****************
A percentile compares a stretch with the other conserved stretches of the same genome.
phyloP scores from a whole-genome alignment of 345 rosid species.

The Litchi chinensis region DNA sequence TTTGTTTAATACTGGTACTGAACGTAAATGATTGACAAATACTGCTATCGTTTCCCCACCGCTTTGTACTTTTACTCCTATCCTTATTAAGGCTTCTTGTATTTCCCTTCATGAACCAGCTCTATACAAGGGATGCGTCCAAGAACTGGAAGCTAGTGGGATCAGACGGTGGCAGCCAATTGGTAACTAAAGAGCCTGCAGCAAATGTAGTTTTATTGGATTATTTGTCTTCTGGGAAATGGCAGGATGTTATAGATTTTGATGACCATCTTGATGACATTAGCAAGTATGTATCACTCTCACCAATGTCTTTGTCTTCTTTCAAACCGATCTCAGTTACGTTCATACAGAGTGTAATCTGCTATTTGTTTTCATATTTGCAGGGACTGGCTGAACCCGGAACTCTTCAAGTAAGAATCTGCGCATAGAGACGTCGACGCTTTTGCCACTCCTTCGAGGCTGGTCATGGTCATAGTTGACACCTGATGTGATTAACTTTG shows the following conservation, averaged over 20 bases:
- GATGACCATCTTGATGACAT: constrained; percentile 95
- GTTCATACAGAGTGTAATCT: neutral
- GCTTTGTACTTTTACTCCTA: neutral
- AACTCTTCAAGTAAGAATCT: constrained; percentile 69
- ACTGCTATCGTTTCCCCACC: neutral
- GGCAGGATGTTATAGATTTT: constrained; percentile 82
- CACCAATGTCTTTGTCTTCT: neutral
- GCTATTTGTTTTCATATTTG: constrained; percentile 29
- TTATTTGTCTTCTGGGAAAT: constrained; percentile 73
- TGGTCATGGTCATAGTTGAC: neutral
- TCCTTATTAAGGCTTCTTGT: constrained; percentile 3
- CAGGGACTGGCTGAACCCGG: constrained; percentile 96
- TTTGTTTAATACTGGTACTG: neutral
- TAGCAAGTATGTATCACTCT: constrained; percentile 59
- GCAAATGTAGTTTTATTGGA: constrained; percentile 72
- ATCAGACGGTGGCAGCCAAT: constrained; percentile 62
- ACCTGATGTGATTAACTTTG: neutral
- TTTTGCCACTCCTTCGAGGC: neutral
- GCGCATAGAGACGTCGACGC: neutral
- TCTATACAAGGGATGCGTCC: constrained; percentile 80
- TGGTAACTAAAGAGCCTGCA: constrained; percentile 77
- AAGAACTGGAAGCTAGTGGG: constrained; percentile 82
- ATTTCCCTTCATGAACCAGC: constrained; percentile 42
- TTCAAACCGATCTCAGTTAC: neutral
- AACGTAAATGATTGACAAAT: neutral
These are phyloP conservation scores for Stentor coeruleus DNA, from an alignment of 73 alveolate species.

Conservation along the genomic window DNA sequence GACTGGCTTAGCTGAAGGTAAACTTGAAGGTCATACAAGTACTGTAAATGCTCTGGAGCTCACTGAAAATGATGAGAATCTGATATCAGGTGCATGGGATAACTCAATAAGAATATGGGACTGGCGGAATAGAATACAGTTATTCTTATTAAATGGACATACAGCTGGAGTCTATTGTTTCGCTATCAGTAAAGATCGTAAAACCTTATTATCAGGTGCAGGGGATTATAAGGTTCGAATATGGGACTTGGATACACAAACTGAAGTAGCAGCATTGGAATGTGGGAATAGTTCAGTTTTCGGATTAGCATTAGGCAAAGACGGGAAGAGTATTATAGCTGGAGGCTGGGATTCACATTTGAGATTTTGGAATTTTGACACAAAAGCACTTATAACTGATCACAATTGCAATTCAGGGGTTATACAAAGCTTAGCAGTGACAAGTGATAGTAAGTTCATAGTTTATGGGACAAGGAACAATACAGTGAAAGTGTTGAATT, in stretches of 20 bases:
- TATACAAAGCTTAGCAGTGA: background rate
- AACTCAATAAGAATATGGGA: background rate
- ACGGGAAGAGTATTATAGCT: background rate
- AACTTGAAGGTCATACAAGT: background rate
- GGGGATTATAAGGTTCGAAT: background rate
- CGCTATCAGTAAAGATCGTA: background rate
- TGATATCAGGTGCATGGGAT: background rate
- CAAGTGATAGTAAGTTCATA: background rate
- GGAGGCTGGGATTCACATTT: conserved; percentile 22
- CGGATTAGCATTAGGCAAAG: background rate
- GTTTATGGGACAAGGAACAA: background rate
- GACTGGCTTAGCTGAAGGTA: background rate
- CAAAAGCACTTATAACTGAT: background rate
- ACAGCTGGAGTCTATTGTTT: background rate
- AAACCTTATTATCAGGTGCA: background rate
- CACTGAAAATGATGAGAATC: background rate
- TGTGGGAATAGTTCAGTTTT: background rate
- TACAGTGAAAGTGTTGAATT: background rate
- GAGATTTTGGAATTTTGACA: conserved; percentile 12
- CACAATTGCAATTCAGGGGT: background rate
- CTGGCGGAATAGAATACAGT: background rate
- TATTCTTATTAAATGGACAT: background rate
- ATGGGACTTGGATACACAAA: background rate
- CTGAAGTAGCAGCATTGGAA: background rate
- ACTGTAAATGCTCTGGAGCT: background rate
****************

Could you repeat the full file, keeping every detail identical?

A percentile compares a stretch with the other conserved stretches of the same genome.
phyloP scores from a whole-genome alignment of 345 rosid species.

The Litchi chinensis region DNA sequence TTTGTTTAATACTGGTACTGAACGTAAATGATTGACAAATACTGCTATCGTTTCCCCACCGCTTTGTACTTTTACTCCTATCCTTATTAAGGCTTCTTGTATTTCCCTTCATGAACCAGCTCTATACAAGGGATGCGTCCAAGAACTGGAAGCTAGTGGGATCAGACGGTGGCAGCCAATTGGTAACTAAAGAGCCTGCAGCAAATGTAGTTTTATTGGATTATTTGTCTTCTGGGAAATGGCAGGATGTTATAGATTTTGATGACCATCTTGATGACATTAGCAAGTATGTATCACTCTCACCAATGTCTTTGTCTTCTTTCAAACCGATCTCAGTTACGTTCATACAGAGTGTAATCTGCTATTTGTTTTCATATTTGCAGGGACTGGCTGAACCCGGAACTCTTCAAGTAAGAATCTGCGCATAGAGACGTCGACGCTTTTGCCACTCCTTCGAGGCTGGTCATGGTCATAGTTGACACCTGATGTGATTAACTTTG shows the following conservation, averaged over 20 bases:
- GATGACCATCTTGATGACAT: constrained; percentile 95
- GTTCATACAGAGTGTAATCT: neutral
- GCTTTGTACTTTTACTCCTA: neutral
- AACTCTTCAAGTAAGAATCT: constrained; percentile 69
- ACTGCTATCGTTTCCCCACC: neutral
- GGCAGGATGTTATAGATTTT: constrained; percentile 82
- CACCAATGTCTTTGTCTTCT: neutral
- GCTATTTGTTTTCATATTTG: constrained; percentile 29
- TTATTTGTCTTCTGGGAAAT: constrained; percentile 73
- TGGTCATGGTCATAGTTGAC: neutral
- TCCTTATTAAGGCTTCTTGT: constrained; percentile 3
- CAGGGACTGGCTGAACCCGG: constrained; percentile 96
- TTTGTTTAATACTGGTACTG: neutral
- TAGCAAGTATGTATCACTCT: constrained; percentile 59
- GCAAATGTAGTTTTATTGGA: constrained; percentile 72
- ATCAGACGGTGGCAGCCAAT: constrained; percentile 62
- ACCTGATGTGATTAACTTTG: neutral
- TTTTGCCACTCCTTCGAGGC: neutral
- GCGCATAGAGACGTCGACGC: neutral
- TCTATACAAGGGATGCGTCC: constrained; percentile 80
- TGGTAACTAAAGAGCCTGCA: constrained; percentile 77
- AAGAACTGGAAGCTAGTGGG: constrained; percentile 82
- ATTTCCCTTCATGAACCAGC: constrained; percentile 42
- TTCAAACCGATCTCAGTTAC: neutral
- AACGTAAATGATTGACAAAT: neutral
These are phyloP conservation scores for Stentor coeruleus DNA, from an alignment of 73 alveolate species.

Conservation along the genomic window DNA sequence GACTGGCTTAGCTGAAGGTAAACTTGAAGGTCATACAAGTACTGTAAATGCTCTGGAGCTCACTGAAAATGATGAGAATCTGATATCAGGTGCATGGGATAACTCAATAAGAATATGGGACTGGCGGAATAGAATACAGTTATTCTTATTAAATGGACATACAGCTGGAGTCTATTGTTTCGCTATCAGTAAAGATCGTAAAACCTTATTATCAGGTGCAGGGGATTATAAGGTTCGAATATGGGACTTGGATACACAAACTGAAGTAGCAGCATTGGAATGTGGGAATAGTTCAGTTTTCGGATTAGCATTAGGCAAAGACGGGAAGAGTATTATAGCTGGAGGCTGGGATTCACATTTGAGATTTTGGAATTTTGACACAAAAGCACTTATAACTGATCACAATTGCAATTCAGGGGTTATACAAAGCTTAGCAGTGACAAGTGATAGTAAGTTCATAGTTTATGGGACAAGGAACAATACAGTGAAAGTGTTGAATT, in stretches of 20 bases:
- TATACAAAGCTTAGCAGTGA: background rate
- AACTCAATAAGAATATGGGA: background rate
- ACGGGAAGAGTATTATAGCT: background rate
- AACTTGAAGGTCATACAAGT: background rate
- GGGGATTATAAGGTTCGAAT: background rate
- CGCTATCAGTAAAGATCGTA: background rate
- TGATATCAGGTGCATGGGAT: background rate
- CAAGTGATAGTAAGTTCATA: background rate
- GGAGGCTGGGATTCACATTT: conserved; percentile 22
- CGGATTAGCATTAGGCAAAG: background rate
- GTTTATGGGACAAGGAACAA: background rate
- GACTGGCTTAGCTGAAGGTA: background rate
- CAAAAGCACTTATAACTGAT: background rate
- ACAGCTGGAGTCTATTGTTT: background rate
- AAACCTTATTATCAGGTGCA: background rate
- CACTGAAAATGATGAGAATC: background rate
- TGTGGGAATAGTTCAGTTTT: background rate
- TACAGTGAAAGTGTTGAATT: background rate
- GAGATTTTGGAATTTTGACA: conserved; percentile 12
- CACAATTGCAATTCAGGGGT: background rate
- CTGGCGGAATAGAATACAGT: background rate
- TATTCTTATTAAATGGACAT: background rate
- ATGGGACTTGGATACACAAA: background rate
- CTGAAGTAGCAGCATTGGAA: background rate
- ACTGTAAATGCTCTGGAGCT: background rate